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As we mentioned in our previous article, deciding if a mortgage refinance is a good deal is not always a straightforward question to answer. There are many factors to take into consideration. Calculating how those factors interact to get a straightforward analysis of the cost of a refinance and the savings it will generate is even harder.
That is why mortgage refinance calculators were invented. Mortgage refinance calculators take into account your current mortgage balance, the interest rate you are now paying, how long your mortgage will last for, the cost of buying a refinance, the new interest rate, the market value of your home, your property taxes and insurance as well as our state and federal tax rate.
Lead Fusion provides an excellent mortgage calculator that makes working out all those details a walk in the woods. Other websites like Bankrate.com and Zillow.com also provide similar products. Click here to open the refinance calculator.
This is how the refinance calculator works.
Step 1. You introduce the data requested in the text boxes on the right side of the window.
Step 2. Click on get your results.
Step 3. Analyze the savings you make and decide if it is worth your time to refinance.
The hardest part is collecting the information requested by the calculator. Let us look at how you can find the information you need.
Original Loan Amount: This is the amount you initially borrowed to pay for your house. If you have forgotten you can ask your current lender for a statement on your mortgage which will provide your initial and current balance.
Original Term: This is the total length of your mortgage. Is it a 30-year mortgage, a 15-year mortgage or a 40-year mortgage.
Years already paid: The calculator needs this information to work out the term left on your mortgage.
Balloon year: A balloon payment is a final payment you make on your mortgage loan that is much larger than the monthly payments you have made on the loan up until that time. The year in which the balloon payment is made is called the balloon year. A balloon payment occurs when a loan is amortized over a longer term than the loan rate. For example, with a "7/30" balloon loan, a balloon payment occurs at the end of seven years. If you borrowed $200,000 at 8%, amortized over 30 years, the monthly loan payment is $1,468. However, if a balloon payment occurs after seven years (or 84 monthly payments), you would owe $184,955. This is the unamortized loan balance. Some mortgage provide lower monthly payments by asking you (the borrower) to pay a lump sum towards the end of the mortgage. If your mortgage has a balloon year introduce at which year you will have to pay it.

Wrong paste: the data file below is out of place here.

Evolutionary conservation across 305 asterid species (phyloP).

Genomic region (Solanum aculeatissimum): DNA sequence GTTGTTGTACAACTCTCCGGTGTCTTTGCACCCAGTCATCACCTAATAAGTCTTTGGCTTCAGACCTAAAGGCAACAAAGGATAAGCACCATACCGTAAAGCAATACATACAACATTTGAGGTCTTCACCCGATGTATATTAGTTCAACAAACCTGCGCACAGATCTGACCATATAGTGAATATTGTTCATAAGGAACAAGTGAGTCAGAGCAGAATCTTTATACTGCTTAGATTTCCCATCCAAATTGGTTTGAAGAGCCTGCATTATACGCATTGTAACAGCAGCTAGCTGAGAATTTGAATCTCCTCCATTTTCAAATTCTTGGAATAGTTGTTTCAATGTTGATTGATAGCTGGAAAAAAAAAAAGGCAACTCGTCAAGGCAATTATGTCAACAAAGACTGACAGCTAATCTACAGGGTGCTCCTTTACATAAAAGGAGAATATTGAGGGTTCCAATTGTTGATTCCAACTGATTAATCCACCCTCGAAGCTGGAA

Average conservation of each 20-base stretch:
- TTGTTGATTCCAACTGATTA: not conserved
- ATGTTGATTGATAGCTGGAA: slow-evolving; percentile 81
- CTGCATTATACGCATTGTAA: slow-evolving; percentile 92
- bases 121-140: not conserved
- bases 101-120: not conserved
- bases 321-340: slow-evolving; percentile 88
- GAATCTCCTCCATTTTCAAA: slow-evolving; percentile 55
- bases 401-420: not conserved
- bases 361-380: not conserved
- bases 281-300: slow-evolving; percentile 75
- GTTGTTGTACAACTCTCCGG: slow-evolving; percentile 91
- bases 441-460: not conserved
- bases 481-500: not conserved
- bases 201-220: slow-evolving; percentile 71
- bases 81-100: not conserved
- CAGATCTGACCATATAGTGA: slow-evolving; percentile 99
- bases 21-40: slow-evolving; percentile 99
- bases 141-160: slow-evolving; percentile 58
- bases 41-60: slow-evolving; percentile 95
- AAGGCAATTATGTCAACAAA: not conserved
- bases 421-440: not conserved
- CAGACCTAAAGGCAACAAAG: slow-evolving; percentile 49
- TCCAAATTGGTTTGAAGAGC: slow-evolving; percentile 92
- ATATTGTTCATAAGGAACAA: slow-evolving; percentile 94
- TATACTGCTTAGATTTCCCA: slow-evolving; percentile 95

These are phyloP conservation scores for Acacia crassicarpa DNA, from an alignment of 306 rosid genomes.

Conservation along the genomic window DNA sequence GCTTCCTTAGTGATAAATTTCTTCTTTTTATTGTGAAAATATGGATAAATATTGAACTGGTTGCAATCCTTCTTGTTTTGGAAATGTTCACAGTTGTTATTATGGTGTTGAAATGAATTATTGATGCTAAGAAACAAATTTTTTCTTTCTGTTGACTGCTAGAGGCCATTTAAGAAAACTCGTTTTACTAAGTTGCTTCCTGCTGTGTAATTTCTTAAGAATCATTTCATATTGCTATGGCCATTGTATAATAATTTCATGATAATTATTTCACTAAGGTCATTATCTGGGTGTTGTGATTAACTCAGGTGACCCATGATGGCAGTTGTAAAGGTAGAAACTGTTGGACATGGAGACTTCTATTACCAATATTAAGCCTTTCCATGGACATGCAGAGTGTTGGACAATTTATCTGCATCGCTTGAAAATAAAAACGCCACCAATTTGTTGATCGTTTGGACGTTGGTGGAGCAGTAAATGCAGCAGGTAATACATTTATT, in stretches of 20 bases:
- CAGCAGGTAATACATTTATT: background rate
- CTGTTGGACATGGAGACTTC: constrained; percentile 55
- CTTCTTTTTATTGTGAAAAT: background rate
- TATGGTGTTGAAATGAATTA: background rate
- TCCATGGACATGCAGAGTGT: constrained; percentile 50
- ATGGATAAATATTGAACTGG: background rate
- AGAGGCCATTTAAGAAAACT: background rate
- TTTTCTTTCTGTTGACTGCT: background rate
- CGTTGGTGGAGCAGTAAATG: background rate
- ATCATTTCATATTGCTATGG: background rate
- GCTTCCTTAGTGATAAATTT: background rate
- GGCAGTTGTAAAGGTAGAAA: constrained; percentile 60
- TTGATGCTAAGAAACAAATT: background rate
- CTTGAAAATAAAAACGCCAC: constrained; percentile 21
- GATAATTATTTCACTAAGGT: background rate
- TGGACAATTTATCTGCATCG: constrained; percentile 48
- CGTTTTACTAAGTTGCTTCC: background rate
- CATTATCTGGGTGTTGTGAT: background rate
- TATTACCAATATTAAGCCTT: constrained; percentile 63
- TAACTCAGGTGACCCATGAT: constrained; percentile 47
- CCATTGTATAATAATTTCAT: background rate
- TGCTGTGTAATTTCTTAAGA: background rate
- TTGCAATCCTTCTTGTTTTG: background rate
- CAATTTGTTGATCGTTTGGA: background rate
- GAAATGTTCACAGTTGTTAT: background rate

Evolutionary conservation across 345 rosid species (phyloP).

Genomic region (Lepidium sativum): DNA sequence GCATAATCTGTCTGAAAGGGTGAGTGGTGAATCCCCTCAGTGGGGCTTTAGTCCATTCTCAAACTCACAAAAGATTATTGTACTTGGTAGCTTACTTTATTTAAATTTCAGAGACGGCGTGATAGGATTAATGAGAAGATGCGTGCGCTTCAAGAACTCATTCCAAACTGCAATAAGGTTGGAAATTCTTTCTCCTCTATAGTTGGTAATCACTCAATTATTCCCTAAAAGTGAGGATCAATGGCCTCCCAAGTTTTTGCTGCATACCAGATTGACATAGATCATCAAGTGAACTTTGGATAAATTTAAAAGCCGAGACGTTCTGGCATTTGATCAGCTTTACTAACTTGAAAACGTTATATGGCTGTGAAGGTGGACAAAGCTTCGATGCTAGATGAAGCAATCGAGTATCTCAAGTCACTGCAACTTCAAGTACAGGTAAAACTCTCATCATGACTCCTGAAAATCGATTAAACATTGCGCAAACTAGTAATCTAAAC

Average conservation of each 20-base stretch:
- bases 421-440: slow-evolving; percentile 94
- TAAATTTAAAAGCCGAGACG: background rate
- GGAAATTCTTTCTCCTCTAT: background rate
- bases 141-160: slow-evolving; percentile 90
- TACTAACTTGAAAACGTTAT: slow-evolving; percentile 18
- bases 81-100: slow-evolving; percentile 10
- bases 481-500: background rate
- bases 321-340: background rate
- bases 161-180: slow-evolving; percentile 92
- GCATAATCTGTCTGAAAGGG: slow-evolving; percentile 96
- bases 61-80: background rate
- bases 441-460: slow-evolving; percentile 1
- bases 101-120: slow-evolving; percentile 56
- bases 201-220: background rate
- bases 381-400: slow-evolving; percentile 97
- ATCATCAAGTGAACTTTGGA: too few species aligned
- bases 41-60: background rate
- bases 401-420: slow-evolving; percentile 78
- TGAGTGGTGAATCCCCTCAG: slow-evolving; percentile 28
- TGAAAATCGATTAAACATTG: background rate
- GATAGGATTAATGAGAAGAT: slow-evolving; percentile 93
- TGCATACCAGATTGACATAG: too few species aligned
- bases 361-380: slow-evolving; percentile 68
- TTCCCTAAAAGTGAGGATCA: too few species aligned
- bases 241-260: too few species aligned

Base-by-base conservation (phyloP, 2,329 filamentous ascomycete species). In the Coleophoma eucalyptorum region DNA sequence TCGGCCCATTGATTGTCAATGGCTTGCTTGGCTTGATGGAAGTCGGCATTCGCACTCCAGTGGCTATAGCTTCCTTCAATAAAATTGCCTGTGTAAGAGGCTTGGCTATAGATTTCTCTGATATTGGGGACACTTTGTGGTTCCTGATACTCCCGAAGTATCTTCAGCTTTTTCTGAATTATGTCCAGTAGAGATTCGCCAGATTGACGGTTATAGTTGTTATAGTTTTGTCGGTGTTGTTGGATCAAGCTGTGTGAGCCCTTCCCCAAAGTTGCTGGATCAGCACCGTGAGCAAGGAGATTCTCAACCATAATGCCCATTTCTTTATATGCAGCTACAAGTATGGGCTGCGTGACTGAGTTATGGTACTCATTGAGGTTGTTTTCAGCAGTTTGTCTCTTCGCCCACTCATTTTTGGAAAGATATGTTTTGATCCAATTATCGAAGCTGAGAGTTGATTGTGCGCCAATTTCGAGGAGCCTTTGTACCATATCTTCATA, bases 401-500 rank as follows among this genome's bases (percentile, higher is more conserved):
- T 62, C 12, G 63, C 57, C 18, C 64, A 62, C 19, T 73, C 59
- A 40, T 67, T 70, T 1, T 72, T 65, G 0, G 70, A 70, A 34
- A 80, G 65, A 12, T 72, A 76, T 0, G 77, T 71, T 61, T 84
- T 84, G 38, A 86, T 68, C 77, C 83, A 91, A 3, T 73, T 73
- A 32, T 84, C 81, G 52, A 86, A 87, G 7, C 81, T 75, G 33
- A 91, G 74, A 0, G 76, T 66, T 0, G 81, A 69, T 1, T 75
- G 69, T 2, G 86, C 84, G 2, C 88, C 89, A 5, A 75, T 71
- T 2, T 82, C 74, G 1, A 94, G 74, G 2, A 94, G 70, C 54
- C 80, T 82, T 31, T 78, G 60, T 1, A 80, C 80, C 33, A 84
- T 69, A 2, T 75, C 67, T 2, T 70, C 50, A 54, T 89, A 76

Interest Rate: Here you must include your current interest rate.
Term: The number of years the new mortgage will last for.
Origination Charge: The cost of processing the new mortgage.
Charge for specific interest rate: Sometimes a lender will ask you to pay extra to get a lower interest rate. These charges are also called points.
Interest Rate: Introduce your new interest rate.
Mortgage refinance calculators will also ask additional information on your financial situation. For instance Lead Fusion’s calculator asks for your current savings rate. This is the interest you get on your savings. Calculators use this to compare the opportunity cost of paying off a mortgage instead of placing your money in other investments.
Your Federal and Tax Rate: The tax bracket your are in and the specific tax rates of your state are also important factors to take into consideration when deciding to refinance.
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